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PHR/SPHR

PHR/SPHR: Professional in Human Resources Certification Study Guide

by Sandra M Reed and Anne M. Bogardus
Must-have preparation for those looking to take the PHR or SPHR certification exams in order to strengthen their resume.
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PHR Study Guide 2017

PHR Study Guide 2017: PHR Certification Test Prep and Practice Questions for the Professional in Human Resources Exam

Think all PHRŪ/SPHRŪ study guides are the same? Think again! With easy to understand lessons and practice test questions designed to maximize your score, you'll be ready.
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The Future of Human Resource Management

The Future of Human Resource Management: 64 Thought Leaders Explore the Critical HR Issues of Today and Tomorrow

Edited by Mike Losey, Dave Ulrich, Sue Meisinger
  Like its bestselling predecessor before it, this offers the very best thinking on the future of HR from the most respected leaders in the field.
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International Call Centre Study

July 25 2007 - A recent international study of nearly 2500 call centres has challenged many assumptions about management and employment practices in this sector. The Global Call Centre Report: International Perspectives on Management and Employment summarizes collaborative research by more than 40 academics in 17 countries in Asia, Africa, South America, North America and Europe.

The study found that the international call centre sector is complex and rapidly changing. Call centres support customers across all sectors of industry offering a wide range of services as diverse as assistance with use of products, credit card activation and medical information. They are a major source of employment and job creation, but also have high turnover rates leading to lower service quality. Cost pressures continue to shape management practices, but alternative strategies and innovations are emerging. The report argues that employers and public policy makers will need to consider what changes are necessary to ensure the sustainability of this sector and its role in global economic development.

Other key findings include:

  • Call centres have some characteristics in common especially in relation to market scope, service provision and organizational features emphasizing standardization and cost minimization. However, there is little evidence of convergence towards a "global call centre model".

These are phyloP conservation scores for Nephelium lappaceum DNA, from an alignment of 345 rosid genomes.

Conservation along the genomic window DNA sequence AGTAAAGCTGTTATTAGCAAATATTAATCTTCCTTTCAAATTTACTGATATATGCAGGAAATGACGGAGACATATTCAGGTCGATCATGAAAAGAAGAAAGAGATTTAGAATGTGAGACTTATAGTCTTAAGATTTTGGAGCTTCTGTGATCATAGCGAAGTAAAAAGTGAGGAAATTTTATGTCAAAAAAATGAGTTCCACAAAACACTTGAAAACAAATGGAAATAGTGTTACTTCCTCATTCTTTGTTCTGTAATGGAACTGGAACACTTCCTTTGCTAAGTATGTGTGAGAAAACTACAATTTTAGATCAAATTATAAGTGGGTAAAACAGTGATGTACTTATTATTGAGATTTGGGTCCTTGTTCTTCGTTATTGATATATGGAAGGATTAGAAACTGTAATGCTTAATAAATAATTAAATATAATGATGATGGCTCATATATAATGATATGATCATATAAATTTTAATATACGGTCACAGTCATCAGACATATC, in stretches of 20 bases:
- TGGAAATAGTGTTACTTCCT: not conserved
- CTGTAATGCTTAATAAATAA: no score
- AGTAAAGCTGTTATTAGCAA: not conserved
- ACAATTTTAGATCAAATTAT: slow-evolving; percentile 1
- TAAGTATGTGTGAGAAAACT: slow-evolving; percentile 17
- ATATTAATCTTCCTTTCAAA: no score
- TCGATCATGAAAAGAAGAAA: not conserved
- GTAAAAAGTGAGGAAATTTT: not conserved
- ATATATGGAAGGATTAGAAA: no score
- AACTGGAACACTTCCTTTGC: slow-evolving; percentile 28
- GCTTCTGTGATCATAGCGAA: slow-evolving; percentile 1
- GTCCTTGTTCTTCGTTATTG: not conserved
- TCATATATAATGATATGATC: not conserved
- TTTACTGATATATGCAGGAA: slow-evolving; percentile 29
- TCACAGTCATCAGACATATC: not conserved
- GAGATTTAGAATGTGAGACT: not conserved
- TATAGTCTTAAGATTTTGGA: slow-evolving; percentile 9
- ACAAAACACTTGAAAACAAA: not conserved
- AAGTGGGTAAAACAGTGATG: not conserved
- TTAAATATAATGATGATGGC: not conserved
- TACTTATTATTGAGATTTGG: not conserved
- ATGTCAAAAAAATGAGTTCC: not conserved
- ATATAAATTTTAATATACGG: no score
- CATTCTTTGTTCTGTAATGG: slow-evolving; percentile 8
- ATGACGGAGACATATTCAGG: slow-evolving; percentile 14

• With the exception of India, most call centres serve domestic consumers. They tend to reflect the legal framework, customs and norms of labour market institutions and the business environment in their respective countries.
  • There is considerable variation in work design and job quality, human resource practices including training and performance management, and collective bargaining structures.
  • Wherever located, most centres have been established within the last five to 10 years, refuting the notion that they are redistributing employment from industrialized to emerging economies.
  • Two-thirds are in-house centres serving the organization's own customers. The remaining third are outsourced and operated by subcontractors. In-house centres in all countries studied tend to be small and targeted. They have lower turnover rates and higher quality employment, make more extensive use of team work, and have a greater proportion of full-time permanent employees. Subcontracted mass market operations tend to offer more standardized jobs with lower skills and pay, higher performance monitoring, greater use of part-time staff, and lower union representation.
  • Alternative business strategies help to explain differences within countries. Centres that target a specific customer group can design sophisticated management and employment systems to meet more complex needs.
  • Staff turnover rates and costs are generally high. For example, annual turnover in the United States ranges from 25 per cent to over 50 per cent, depending on the sector. Replacing one worker costs the equivalent of between three and four months average pay.
  • Overall, more than 50 per cent of centres have some form of collective representation. In coordinated European economies, the majority are covered by union and works council representation. Consultation and negotiation over work design and human resource practices tends to result in better quality jobs, lower turnover, and lower wage dispersion. However, call centres in coordinated countries also make greater use of subcontracting and part-time contracts to maximize flexibility. The report cautions this may be a means of circumventing labour market regulations.

Lead author Rosemary Batt, the Alice H. Cook Professor of Women and Work and professor of human resource studies at Cornell's Industrial and Labor Relations School concluded:

"Consumers want good service, and they typically express the lowest levels of satisfaction with call centres. But companies continue to shift more of their customer interactions to call centres because they are very cost efficient. Studies like this provide empirical evidence of the kinds of management practices that produce lower turnover rates and better quality jobs. The findings in this report are consistent with others I have done. There is growing evidence that centres that invest in the skills of the workforce and provide discretion to solve customer problems have lower turnover, better service quality and higher revenues."

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